Inspiring Success: NIEEF CIBC - Fredelle Deneyoua

Indigenous scholarship recipient returned to studies mere weeks after childbirth


By Sam Laskaris
Cando Contributor

Fredelle DeneyouaFredelle Deneyoua would have had a pretty good excuse had she decided to put her schooling on hold this past year.

Deneyoua, a member of Liidiii Kue First Nation in the Northwest Territories, gave birth to her second child, daughter Haley, this past August.

Fredelle Deneyoua returned to her studies mere weeks after giving birth this past August.

Less than a month later, however, Deneyoua was back in the classroom, for her second year of Business Administration studies at Aurora College, located in the Northwest Territories town of Fort Smith.

Deneyoua ended up completing all of her requirements to earn her diploma from the college in April.

The 32-year-old also received some good news midway through her academic year as she found out she was one of seven recipients of the new Indigenous Scholarship Program available to students across the country.

Deneyoua’s portion of the new scholarships was $2,000.

The scholarships, for varying amounts, totaled $44,000 this year and were delivered by Indspire, the national charitable organization which raises funds and delivers programs for Indigenous people in Canada.

Scholarship funds were also available because of a new partnership between the CIBC and the National Indigenous Economic Education Foundation (NIEEF), the charitable organization of Cando, which promotes economic development in Indigenous communities through Canada.

Deneyoua believes her commitment to her education, solidified by her decision to return to school mere weeks after giving birth, perhaps contributed to her selection as a scholarship recipient.

“I went right back to it,” she said. “Maybe because I was so dedicated, maybe that’s why I was chosen.”

Deneyoua was grateful to receive the scholarship and funds that came with it.

“It meant a world of difference,” she said. “It meant I was able to pursue my education.”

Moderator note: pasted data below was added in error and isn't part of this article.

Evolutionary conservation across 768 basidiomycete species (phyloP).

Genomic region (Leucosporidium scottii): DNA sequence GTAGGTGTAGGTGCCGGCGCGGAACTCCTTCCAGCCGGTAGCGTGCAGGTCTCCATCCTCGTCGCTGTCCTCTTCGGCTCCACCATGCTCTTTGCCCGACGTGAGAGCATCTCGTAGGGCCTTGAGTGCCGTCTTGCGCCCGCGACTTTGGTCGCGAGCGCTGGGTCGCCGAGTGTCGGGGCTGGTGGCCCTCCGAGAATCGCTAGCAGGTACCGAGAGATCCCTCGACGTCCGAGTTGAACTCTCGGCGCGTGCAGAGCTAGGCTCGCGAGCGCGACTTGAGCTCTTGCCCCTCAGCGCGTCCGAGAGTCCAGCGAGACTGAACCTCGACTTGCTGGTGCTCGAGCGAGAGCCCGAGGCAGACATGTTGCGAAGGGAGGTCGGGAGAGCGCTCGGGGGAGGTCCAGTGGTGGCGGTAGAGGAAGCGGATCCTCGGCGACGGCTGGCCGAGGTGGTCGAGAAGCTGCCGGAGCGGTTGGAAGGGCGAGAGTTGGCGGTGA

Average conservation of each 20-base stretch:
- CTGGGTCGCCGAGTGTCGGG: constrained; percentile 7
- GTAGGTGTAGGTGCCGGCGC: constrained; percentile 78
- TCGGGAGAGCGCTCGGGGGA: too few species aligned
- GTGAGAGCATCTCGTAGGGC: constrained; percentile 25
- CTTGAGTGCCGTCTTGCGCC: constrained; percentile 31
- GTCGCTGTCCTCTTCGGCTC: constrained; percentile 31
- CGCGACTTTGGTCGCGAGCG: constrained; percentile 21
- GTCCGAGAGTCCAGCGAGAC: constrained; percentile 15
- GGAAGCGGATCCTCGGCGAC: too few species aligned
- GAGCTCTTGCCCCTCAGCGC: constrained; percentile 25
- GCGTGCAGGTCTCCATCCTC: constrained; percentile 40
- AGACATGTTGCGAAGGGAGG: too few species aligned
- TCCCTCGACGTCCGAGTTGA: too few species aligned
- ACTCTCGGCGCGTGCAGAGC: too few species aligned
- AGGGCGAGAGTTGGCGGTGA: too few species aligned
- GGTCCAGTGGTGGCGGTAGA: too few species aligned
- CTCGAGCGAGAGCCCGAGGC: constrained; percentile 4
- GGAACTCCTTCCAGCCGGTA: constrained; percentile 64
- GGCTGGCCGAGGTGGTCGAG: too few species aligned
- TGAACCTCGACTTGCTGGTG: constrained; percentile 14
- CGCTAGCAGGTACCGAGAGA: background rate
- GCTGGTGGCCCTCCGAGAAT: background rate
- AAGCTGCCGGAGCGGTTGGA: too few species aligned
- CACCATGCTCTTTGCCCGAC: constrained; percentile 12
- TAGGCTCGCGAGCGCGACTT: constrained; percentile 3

Besides her daughter, Deneyoua’s family also includes her four-year-old son Memphis and her partner Jonathan, who works in the Ekati Diamond Mines.

Deneyoua had also worked as a miner for five years and that’s where she met Jonathan. But she was forced to give up that job when her son was born as miners are required to be away for stints of two weeks at a time.

Deneyoua added the scholarship money she received was rather welcome and came at an opportune time.

“We were limited on funds,” she said. “We had bills. And some days were hard. Getting the scholarship meant I could be a little more financially secure.”

Deneyoua had worked with the territorial government as part of a summer student program in 2018.

Ideally, she would have liked to land another government position now that she has earned her college diploma.

But during the COVID-19 pandemic has not been the best time to be looking for a new job.

“Nobody is really hiring around here right now,” Deneyoua said in mid-May. “So I am being a mom and staying home.”

But she is also trying to plan for her future.

“I might open up a business of some sort,” she said.

And if that doesn’t pan out, Deneyoua said she would consider another return to school. If she follows through with that decision it would necessitate moving as she has contemplated seeking a Business degree from the University of Alberta or the Northern Alberta Institute of Technology.